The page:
In the current study, we investigated the cytotoxic ability of peripheral blood mononuclear cells (PBMC) recovered from patients with acute nonlymphoblastic leukemia (ANLL) in complete remission (CR) against natural killer (NK)-sensitive, NK-resistant, autologous and allogeneic leukemic target cells taken at diagnosis. Our purpose was to define the role played by cytotoxic mechanisms in the control of leukemic cell growth in ANLL. Experiments were carried out at resting conditions and after in vitro activation with recombinant interleukin-2 (rIL-2) and anti-CD3 monoclonal antibody (moAb). At resting conditions, PBMC recovered from ANLL patients displayed a NK function that was not significantly different from controls (mean ± standard error of the mean [SEM]: 21.9% ± 3.9% versus control values of 27.5% ± 2.9%; the P value was not significant [NS]), but they were unable to show cytoxic activity against autologous and allogeneic leukemic cells. After in vitro boosting with rIL-2, PBMC were able to generate lymphokine activated killer (LAK) cells, as demonstrated by an increased killing of NK-resistant Daudi targets (16.3% ± 2.7%). Although LAK activity was quantitatively lower than in control subjects (mean ± SEM: 16.3% ± 2.7% versus control values of 79.8% ± 3.1%, P <0.001), it still exerted a cytotoxic effect against autologous and allogeneic leukemic cells. Similar results were obtained when anti-CD3 moAb was used as a stimulus in vitro. Our data suggest that nonspecific cytotoxic cells may be triggered to exert an in vitro cytotoxic effect on leukemic cells, which could possibly play a key role in vivo in the control of leukemic cell growth regulation.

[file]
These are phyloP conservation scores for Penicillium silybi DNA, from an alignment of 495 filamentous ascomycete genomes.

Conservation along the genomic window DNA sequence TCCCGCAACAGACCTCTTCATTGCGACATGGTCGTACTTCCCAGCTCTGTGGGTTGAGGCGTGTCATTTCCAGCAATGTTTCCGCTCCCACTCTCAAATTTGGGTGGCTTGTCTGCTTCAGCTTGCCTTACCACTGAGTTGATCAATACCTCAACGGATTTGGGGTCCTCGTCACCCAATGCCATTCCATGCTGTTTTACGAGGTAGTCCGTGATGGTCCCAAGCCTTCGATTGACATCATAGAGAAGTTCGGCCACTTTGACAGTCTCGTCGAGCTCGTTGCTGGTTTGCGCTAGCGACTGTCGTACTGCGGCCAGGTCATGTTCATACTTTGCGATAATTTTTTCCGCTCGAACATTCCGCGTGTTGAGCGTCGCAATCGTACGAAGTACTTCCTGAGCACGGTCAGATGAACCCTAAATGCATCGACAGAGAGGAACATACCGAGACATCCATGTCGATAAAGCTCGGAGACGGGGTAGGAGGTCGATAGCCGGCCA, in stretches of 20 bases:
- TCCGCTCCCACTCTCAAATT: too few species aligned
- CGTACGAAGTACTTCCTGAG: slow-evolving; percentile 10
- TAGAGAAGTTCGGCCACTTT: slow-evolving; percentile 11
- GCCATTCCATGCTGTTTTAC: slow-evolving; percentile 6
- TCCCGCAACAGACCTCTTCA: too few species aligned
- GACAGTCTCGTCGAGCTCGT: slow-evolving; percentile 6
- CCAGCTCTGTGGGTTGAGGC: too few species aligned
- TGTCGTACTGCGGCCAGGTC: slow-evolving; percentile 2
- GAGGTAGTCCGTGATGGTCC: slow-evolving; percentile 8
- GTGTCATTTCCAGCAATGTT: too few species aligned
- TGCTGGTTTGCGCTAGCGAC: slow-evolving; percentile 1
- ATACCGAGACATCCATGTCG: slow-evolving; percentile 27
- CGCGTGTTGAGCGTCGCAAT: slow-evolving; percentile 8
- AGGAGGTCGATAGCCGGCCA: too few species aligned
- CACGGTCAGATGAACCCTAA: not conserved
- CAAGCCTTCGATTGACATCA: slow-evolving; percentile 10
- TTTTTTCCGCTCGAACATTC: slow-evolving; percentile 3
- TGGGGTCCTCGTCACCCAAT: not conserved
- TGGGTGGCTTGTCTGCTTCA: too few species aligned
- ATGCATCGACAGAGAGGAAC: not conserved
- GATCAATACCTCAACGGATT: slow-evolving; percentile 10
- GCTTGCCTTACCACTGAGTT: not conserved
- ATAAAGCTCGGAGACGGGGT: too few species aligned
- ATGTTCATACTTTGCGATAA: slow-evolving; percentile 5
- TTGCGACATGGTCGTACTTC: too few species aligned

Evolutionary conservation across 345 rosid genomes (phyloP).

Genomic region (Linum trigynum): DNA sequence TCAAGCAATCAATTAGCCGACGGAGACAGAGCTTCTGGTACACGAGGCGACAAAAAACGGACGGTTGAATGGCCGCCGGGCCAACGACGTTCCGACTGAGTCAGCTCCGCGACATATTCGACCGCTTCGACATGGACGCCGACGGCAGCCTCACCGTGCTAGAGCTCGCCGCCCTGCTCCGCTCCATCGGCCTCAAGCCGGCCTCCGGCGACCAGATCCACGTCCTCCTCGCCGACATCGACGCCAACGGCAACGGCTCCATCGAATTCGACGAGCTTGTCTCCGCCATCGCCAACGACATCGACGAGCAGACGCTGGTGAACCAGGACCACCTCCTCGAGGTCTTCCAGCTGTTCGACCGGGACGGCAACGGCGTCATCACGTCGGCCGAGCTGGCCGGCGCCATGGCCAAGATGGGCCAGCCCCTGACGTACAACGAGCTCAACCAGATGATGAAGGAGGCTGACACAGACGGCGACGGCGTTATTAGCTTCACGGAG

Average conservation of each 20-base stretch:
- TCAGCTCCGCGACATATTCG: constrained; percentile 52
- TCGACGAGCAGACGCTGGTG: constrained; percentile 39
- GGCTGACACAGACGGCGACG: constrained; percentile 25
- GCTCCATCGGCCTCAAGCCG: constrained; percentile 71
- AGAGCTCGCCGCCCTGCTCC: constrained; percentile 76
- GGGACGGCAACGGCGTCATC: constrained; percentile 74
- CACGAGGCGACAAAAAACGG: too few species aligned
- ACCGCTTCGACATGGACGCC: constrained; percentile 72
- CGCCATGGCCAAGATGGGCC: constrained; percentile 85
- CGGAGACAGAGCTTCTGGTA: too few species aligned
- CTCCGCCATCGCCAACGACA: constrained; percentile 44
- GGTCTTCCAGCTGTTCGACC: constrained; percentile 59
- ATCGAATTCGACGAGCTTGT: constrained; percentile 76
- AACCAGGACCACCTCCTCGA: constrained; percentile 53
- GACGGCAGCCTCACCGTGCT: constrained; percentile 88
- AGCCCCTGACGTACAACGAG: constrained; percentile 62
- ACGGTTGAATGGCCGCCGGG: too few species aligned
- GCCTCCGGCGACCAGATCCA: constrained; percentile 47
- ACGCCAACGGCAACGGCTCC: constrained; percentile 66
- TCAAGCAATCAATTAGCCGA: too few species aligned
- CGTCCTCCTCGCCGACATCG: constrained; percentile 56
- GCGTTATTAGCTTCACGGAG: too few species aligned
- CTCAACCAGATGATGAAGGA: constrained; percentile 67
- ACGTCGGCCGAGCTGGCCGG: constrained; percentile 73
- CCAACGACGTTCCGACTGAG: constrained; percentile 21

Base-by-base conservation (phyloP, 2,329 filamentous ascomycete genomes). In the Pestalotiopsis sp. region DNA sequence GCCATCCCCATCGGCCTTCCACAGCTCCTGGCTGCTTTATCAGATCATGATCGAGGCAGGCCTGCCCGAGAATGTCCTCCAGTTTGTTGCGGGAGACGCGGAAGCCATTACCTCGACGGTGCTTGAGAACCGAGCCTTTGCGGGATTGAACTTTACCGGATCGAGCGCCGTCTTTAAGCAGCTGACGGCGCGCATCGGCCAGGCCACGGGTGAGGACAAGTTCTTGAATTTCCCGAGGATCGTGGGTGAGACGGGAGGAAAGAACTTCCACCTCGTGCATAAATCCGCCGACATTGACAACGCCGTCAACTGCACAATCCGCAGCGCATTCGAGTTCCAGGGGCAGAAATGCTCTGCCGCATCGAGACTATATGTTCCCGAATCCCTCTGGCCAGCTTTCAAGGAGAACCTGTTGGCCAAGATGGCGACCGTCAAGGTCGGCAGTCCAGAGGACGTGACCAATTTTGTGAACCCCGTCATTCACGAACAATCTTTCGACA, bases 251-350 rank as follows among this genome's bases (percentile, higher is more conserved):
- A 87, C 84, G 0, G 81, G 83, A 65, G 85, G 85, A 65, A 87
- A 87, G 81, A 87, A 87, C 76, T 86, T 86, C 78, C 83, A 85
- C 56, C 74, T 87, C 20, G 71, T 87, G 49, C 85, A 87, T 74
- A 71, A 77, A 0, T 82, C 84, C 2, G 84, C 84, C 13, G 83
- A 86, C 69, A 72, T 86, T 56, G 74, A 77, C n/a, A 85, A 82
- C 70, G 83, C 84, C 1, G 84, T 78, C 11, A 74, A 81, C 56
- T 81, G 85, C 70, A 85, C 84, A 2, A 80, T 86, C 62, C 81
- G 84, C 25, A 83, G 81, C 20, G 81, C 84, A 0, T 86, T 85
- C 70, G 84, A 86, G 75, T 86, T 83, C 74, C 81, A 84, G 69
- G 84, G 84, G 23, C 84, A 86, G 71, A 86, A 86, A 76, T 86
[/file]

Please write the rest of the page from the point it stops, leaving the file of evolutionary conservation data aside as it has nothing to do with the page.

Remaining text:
|Number of pages||6|
|Publication status||Published - 1989|
ASJC Scopus subject areas
- Cancer Research